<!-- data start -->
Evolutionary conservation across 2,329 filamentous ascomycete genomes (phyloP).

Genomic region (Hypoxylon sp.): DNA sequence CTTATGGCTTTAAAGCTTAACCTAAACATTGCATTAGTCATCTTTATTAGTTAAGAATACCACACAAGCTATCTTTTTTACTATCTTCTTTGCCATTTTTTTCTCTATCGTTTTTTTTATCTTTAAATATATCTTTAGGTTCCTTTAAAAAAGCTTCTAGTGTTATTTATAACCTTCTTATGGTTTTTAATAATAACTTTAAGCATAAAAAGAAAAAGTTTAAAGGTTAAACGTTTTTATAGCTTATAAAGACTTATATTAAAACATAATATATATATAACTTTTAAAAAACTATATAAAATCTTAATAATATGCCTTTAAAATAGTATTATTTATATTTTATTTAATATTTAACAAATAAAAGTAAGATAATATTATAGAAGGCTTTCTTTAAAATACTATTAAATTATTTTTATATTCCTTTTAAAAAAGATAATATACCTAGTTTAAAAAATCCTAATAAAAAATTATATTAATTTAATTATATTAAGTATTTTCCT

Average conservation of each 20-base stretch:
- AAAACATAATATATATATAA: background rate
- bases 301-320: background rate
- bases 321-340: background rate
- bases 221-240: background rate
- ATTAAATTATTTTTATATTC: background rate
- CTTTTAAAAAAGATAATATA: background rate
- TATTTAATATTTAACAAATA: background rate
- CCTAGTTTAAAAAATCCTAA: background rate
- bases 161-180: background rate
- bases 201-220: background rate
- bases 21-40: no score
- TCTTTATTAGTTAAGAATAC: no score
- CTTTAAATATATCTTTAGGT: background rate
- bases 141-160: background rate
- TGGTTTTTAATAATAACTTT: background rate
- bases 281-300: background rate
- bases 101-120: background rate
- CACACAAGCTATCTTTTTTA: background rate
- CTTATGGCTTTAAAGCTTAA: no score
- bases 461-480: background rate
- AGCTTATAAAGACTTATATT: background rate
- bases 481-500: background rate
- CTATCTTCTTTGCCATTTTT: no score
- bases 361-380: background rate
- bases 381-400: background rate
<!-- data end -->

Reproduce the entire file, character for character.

Evolutionary conservation across 2,329 filamentous ascomycete genomes (phyloP).

Genomic region (Hypoxylon sp.): DNA sequence CTTATGGCTTTAAAGCTTAACCTAAACATTGCATTAGTCATCTTTATTAGTTAAGAATACCACACAAGCTATCTTTTTTACTATCTTCTTTGCCATTTTTTTCTCTATCGTTTTTTTTATCTTTAAATATATCTTTAGGTTCCTTTAAAAAAGCTTCTAGTGTTATTTATAACCTTCTTATGGTTTTTAATAATAACTTTAAGCATAAAAAGAAAAAGTTTAAAGGTTAAACGTTTTTATAGCTTATAAAGACTTATATTAAAACATAATATATATATAACTTTTAAAAAACTATATAAAATCTTAATAATATGCCTTTAAAATAGTATTATTTATATTTTATTTAATATTTAACAAATAAAAGTAAGATAATATTATAGAAGGCTTTCTTTAAAATACTATTAAATTATTTTTATATTCCTTTTAAAAAAGATAATATACCTAGTTTAAAAAATCCTAATAAAAAATTATATTAATTTAATTATATTAAGTATTTTCCT

Average conservation of each 20-base stretch:
- AAAACATAATATATATATAA: background rate
- bases 301-320: background rate
- bases 321-340: background rate
- bases 221-240: background rate
- ATTAAATTATTTTTATATTC: background rate
- CTTTTAAAAAAGATAATATA: background rate
- TATTTAATATTTAACAAATA: background rate
- CCTAGTTTAAAAAATCCTAA: background rate
- bases 161-180: background rate
- bases 201-220: background rate
- bases 21-40: no score
- TCTTTATTAGTTAAGAATAC: no score
- CTTTAAATATATCTTTAGGT: background rate
- bases 141-160: background rate
- TGGTTTTTAATAATAACTTT: background rate
- bases 281-300: background rate
- bases 101-120: background rate
- CACACAAGCTATCTTTTTTA: background rate
- CTTATGGCTTTAAAGCTTAA: no score
- bases 461-480: background rate
- AGCTTATAAAGACTTATATT: background rate
- bases 481-500: background rate
- CTATCTTCTTTGCCATTTTT: no score
- bases 361-380: background rate
- bases 381-400: background rate